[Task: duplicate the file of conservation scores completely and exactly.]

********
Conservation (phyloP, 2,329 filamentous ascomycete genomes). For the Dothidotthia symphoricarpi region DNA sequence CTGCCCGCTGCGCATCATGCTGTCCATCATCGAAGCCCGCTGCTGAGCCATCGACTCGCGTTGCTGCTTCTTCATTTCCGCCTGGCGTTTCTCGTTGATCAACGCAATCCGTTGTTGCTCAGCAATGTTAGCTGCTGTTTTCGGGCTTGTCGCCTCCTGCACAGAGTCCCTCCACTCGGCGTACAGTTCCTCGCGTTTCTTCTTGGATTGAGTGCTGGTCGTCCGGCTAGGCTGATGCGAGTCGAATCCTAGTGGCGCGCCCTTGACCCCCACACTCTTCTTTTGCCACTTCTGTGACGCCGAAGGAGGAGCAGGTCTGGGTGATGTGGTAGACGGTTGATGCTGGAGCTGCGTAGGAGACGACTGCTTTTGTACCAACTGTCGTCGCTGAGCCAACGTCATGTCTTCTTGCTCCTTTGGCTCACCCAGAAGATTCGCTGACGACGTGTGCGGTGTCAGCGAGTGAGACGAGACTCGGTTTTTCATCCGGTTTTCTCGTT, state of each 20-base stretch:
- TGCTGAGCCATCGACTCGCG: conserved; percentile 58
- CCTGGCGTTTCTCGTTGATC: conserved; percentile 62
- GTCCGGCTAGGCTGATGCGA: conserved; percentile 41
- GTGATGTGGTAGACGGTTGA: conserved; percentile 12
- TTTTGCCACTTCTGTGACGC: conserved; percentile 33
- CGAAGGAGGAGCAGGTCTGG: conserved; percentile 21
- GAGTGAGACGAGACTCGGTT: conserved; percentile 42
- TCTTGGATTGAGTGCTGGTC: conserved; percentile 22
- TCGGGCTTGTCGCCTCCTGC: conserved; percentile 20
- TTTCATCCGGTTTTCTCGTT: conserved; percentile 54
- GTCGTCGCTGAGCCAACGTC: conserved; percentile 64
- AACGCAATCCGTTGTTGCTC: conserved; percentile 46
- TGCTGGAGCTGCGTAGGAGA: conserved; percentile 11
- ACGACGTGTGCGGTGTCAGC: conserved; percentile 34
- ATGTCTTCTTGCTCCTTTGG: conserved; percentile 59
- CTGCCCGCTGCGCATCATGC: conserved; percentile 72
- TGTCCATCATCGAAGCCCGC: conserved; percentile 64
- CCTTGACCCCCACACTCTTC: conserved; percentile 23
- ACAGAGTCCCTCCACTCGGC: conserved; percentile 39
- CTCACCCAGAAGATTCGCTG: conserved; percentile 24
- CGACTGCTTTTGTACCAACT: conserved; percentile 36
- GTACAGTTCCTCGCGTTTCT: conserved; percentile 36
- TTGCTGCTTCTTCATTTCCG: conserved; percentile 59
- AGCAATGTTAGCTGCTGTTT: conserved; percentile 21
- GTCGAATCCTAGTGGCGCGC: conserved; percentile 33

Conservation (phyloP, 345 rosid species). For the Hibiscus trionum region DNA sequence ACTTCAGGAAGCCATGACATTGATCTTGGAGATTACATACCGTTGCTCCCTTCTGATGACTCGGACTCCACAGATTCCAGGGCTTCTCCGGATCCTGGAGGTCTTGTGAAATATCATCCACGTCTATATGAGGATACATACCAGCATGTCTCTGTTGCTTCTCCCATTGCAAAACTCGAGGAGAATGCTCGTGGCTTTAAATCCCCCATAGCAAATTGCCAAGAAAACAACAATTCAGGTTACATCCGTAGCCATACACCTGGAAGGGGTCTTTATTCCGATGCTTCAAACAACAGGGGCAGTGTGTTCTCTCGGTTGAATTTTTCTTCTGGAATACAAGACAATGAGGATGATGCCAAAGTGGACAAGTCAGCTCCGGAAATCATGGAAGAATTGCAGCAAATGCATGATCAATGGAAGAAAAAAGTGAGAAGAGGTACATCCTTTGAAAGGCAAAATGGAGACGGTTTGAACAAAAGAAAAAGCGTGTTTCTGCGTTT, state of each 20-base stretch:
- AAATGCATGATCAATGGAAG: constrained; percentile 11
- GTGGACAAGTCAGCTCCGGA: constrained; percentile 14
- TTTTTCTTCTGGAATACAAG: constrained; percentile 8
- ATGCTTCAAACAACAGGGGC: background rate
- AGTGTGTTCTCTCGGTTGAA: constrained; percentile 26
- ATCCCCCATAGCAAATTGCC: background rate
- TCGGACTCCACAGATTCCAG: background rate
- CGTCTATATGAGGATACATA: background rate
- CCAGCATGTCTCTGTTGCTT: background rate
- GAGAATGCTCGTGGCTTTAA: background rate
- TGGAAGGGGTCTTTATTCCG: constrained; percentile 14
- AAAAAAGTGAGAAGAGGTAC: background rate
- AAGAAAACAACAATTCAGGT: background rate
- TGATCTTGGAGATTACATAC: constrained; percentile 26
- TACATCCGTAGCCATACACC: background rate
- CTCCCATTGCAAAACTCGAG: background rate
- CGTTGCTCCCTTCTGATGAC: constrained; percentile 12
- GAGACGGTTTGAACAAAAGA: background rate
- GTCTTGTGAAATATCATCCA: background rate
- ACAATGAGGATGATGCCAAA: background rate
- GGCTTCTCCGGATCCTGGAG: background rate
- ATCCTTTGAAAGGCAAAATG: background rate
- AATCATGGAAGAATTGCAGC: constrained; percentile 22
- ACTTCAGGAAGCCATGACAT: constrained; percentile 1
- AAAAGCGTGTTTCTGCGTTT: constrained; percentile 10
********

Conservation (phyloP, 2,329 filamentous ascomycete genomes). For the Dothidotthia symphoricarpi region DNA sequence CTGCCCGCTGCGCATCATGCTGTCCATCATCGAAGCCCGCTGCTGAGCCATCGACTCGCGTTGCTGCTTCTTCATTTCCGCCTGGCGTTTCTCGTTGATCAACGCAATCCGTTGTTGCTCAGCAATGTTAGCTGCTGTTTTCGGGCTTGTCGCCTCCTGCACAGAGTCCCTCCACTCGGCGTACAGTTCCTCGCGTTTCTTCTTGGATTGAGTGCTGGTCGTCCGGCTAGGCTGATGCGAGTCGAATCCTAGTGGCGCGCCCTTGACCCCCACACTCTTCTTTTGCCACTTCTGTGACGCCGAAGGAGGAGCAGGTCTGGGTGATGTGGTAGACGGTTGATGCTGGAGCTGCGTAGGAGACGACTGCTTTTGTACCAACTGTCGTCGCTGAGCCAACGTCATGTCTTCTTGCTCCTTTGGCTCACCCAGAAGATTCGCTGACGACGTGTGCGGTGTCAGCGAGTGAGACGAGACTCGGTTTTTCATCCGGTTTTCTCGTT, state of each 20-base stretch:
- TGCTGAGCCATCGACTCGCG: conserved; percentile 58
- CCTGGCGTTTCTCGTTGATC: conserved; percentile 62
- GTCCGGCTAGGCTGATGCGA: conserved; percentile 41
- GTGATGTGGTAGACGGTTGA: conserved; percentile 12
- TTTTGCCACTTCTGTGACGC: conserved; percentile 33
- CGAAGGAGGAGCAGGTCTGG: conserved; percentile 21
- GAGTGAGACGAGACTCGGTT: conserved; percentile 42
- TCTTGGATTGAGTGCTGGTC: conserved; percentile 22
- TCGGGCTTGTCGCCTCCTGC: conserved; percentile 20
- TTTCATCCGGTTTTCTCGTT: conserved; percentile 54
- GTCGTCGCTGAGCCAACGTC: conserved; percentile 64
- AACGCAATCCGTTGTTGCTC: conserved; percentile 46
- TGCTGGAGCTGCGTAGGAGA: conserved; percentile 11
- ACGACGTGTGCGGTGTCAGC: conserved; percentile 34
- ATGTCTTCTTGCTCCTTTGG: conserved; percentile 59
- CTGCCCGCTGCGCATCATGC: conserved; percentile 72
- TGTCCATCATCGAAGCCCGC: conserved; percentile 64
- CCTTGACCCCCACACTCTTC: conserved; percentile 23
- ACAGAGTCCCTCCACTCGGC: conserved; percentile 39
- CTCACCCAGAAGATTCGCTG: conserved; percentile 24
- CGACTGCTTTTGTACCAACT: conserved; percentile 36
- GTACAGTTCCTCGCGTTTCT: conserved; percentile 36
- TTGCTGCTTCTTCATTTCCG: conserved; percentile 59
- AGCAATGTTAGCTGCTGTTT: conserved; percentile 21
- GTCGAATCCTAGTGGCGCGC: conserved; percentile 33

Conservation (phyloP, 345 rosid species). For the Hibiscus trionum region DNA sequence ACTTCAGGAAGCCATGACATTGATCTTGGAGATTACATACCGTTGCTCCCTTCTGATGACTCGGACTCCACAGATTCCAGGGCTTCTCCGGATCCTGGAGGTCTTGTGAAATATCATCCACGTCTATATGAGGATACATACCAGCATGTCTCTGTTGCTTCTCCCATTGCAAAACTCGAGGAGAATGCTCGTGGCTTTAAATCCCCCATAGCAAATTGCCAAGAAAACAACAATTCAGGTTACATCCGTAGCCATACACCTGGAAGGGGTCTTTATTCCGATGCTTCAAACAACAGGGGCAGTGTGTTCTCTCGGTTGAATTTTTCTTCTGGAATACAAGACAATGAGGATGATGCCAAAGTGGACAAGTCAGCTCCGGAAATCATGGAAGAATTGCAGCAAATGCATGATCAATGGAAGAAAAAAGTGAGAAGAGGTACATCCTTTGAAAGGCAAAATGGAGACGGTTTGAACAAAAGAAAAAGCGTGTTTCTGCGTTT, state of each 20-base stretch:
- AAATGCATGATCAATGGAAG: constrained; percentile 11
- GTGGACAAGTCAGCTCCGGA: constrained; percentile 14
- TTTTTCTTCTGGAATACAAG: constrained; percentile 8
- ATGCTTCAAACAACAGGGGC: background rate
- AGTGTGTTCTCTCGGTTGAA: constrained; percentile 26
- ATCCCCCATAGCAAATTGCC: background rate
- TCGGACTCCACAGATTCCAG: background rate
- CGTCTATATGAGGATACATA: background rate
- CCAGCATGTCTCTGTTGCTT: background rate
- GAGAATGCTCGTGGCTTTAA: background rate
- TGGAAGGGGTCTTTATTCCG: constrained; percentile 14
- AAAAAAGTGAGAAGAGGTAC: background rate
- AAGAAAACAACAATTCAGGT: background rate
- TGATCTTGGAGATTACATAC: constrained; percentile 26
- TACATCCGTAGCCATACACC: background rate
- CTCCCATTGCAAAACTCGAG: background rate
- CGTTGCTCCCTTCTGATGAC: constrained; percentile 12
- GAGACGGTTTGAACAAAAGA: background rate
- GTCTTGTGAAATATCATCCA: background rate
- ACAATGAGGATGATGCCAAA: background rate
- GGCTTCTCCGGATCCTGGAG: background rate
- ATCCTTTGAAAGGCAAAATG: background rate
- AATCATGGAAGAATTGCAGC: constrained; percentile 22
- ACTTCAGGAAGCCATGACAT: constrained; percentile 1
- AAAAGCGTGTTTCTGCGTTT: constrained; percentile 10